Despite the myth, insurers are not a bad bunch. They know you will want to get away for weekends to visit friends and family, take holidays or you may have to work away from home or even spend a period in hospital. Most policies allow your home to be unoccupied for a period of 30-days. Any longer, then they get nervous – and with good reason. The longer a home is unoccupied, the more of a target it is for burglars or, during winter, there is a bigger risk of frozen pipes or leaks going undetected.
If you know that you are regularly away for longer periods, you will need to be upfront with your insurer who may charge an additional premium.
The nitty gritty of Contents Insurance
Contents insurance covers the cost of replacing your personal belongings against loss or damage caused by theft, fire, storms and the like – very similar to buildings insurance.
And just like buildings insurance, it is important to get the total sum insured right. This is harder than you might think and does require a bit more effort than simply going on to the ABI’s website. The most effective way to do it is to go round room by room – or visualise it if you have not moved yet! – and make an inventory of the possessions you have in each one.
If you have or will have a shed or garage, you will need to think about the value of the tools or gardening equipment or outdoor furniture and BBQs or sports equipment that you’ll be storing in them.
Do not Forget
Do not forget the carpets, curtains or blinds and light fittings – these are not considered permanent fixtures so are not covered by buildings insurance.
The small print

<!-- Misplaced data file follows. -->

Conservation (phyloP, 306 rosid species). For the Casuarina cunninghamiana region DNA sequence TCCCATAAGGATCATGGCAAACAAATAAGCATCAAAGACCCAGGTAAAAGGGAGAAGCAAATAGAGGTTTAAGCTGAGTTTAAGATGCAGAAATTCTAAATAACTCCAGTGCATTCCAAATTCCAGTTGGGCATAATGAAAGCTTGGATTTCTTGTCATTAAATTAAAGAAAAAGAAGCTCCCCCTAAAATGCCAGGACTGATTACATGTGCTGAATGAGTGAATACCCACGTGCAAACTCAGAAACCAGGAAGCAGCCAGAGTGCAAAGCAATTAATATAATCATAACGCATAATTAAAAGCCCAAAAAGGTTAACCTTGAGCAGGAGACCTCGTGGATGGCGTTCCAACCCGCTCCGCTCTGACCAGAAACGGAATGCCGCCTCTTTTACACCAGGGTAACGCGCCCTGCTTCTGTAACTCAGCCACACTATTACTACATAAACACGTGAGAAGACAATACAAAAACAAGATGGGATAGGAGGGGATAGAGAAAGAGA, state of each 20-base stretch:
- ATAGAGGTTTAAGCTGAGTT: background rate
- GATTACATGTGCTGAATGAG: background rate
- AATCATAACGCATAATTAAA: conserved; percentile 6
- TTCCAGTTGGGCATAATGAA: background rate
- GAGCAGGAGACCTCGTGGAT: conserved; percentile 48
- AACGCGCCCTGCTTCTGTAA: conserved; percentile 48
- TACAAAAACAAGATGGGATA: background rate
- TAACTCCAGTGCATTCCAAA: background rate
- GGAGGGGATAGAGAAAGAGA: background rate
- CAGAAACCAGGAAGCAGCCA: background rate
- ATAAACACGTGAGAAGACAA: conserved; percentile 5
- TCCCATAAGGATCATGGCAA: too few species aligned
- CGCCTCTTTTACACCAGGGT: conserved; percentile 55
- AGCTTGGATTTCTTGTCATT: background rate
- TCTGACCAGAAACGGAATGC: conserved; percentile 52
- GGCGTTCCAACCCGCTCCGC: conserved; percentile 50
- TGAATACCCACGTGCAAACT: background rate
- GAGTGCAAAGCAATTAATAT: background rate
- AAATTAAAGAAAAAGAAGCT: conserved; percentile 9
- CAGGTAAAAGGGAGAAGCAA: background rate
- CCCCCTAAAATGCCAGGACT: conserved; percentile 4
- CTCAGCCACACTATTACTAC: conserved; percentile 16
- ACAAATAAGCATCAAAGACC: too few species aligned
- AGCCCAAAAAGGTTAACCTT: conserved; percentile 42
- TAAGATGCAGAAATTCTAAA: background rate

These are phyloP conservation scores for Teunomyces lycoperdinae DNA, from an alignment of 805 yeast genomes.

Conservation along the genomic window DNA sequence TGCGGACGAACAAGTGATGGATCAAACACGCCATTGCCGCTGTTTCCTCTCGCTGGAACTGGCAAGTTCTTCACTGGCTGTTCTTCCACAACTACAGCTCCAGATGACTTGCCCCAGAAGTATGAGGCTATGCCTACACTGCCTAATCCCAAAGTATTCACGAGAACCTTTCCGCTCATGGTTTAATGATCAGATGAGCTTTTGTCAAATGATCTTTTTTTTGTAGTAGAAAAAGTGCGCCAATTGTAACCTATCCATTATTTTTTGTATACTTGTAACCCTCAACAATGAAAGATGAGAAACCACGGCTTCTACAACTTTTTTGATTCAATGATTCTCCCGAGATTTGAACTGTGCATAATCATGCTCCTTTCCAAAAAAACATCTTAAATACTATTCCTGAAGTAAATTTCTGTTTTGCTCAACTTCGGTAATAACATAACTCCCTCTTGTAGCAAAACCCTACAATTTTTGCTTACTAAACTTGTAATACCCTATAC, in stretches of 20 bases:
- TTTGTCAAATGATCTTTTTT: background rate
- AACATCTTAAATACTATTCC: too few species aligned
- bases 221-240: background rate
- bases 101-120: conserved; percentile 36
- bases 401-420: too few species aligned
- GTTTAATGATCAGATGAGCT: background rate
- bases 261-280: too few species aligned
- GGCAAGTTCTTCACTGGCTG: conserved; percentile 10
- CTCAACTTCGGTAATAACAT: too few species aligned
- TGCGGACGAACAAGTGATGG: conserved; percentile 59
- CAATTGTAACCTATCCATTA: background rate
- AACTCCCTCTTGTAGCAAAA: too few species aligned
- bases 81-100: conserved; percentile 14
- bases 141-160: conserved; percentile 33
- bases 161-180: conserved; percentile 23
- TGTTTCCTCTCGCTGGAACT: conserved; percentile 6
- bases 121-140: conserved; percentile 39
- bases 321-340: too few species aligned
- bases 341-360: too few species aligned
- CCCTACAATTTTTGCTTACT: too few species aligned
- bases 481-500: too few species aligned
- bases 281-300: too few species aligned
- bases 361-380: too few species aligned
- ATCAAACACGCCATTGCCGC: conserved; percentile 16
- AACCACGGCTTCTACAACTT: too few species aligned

Just as with buildings insurance, you will need to think about whether you want cover against damage caused by accident. So – are you going to be doing any decorating? It is incredibly easy to drop a pot of paint on a carpet or wood floor. And there is the question of pets and children again. If accidental damage is not offered as standard, think long and hard about paying the additional sum to protect your precious belongings from the unexpected!
Cover away from home
If you regularly take valuable items out of the home, then you may want to ensure that “outside the home” cover is included. Mobile phones, tablets, laptops, bicycles ... there is a wide and varied range of possessions that we use away from home daily, so it is a valuable additional element of cover to consider.
High risk / high value items
If you own a designer handbag, valuable jewellery or artwork, even something like a top of the range road bike, it is likely that these valuables will not be covered under the basic terms of your content’s insurance. Most contents policies limit the amount you can claim for any one item – known as the single item limit – usually in the region of £1500 to £2500. If you have an item worth more than this, then you will need to list it separately. You may have to provide proof of value and it is worth taking photos of these items as well as keeping receipts to back up any claim should it come to it.
New for old
Contents insurance will either pay for replacement of lost or damaged items on a “new for old” basis – so it will pay for a brand new TV even if the one that was stolen was a few years old – or it will pay at the market value of your stuff. This can be a lot lower, so it is worth thinking about what offers the best cover for your possessions.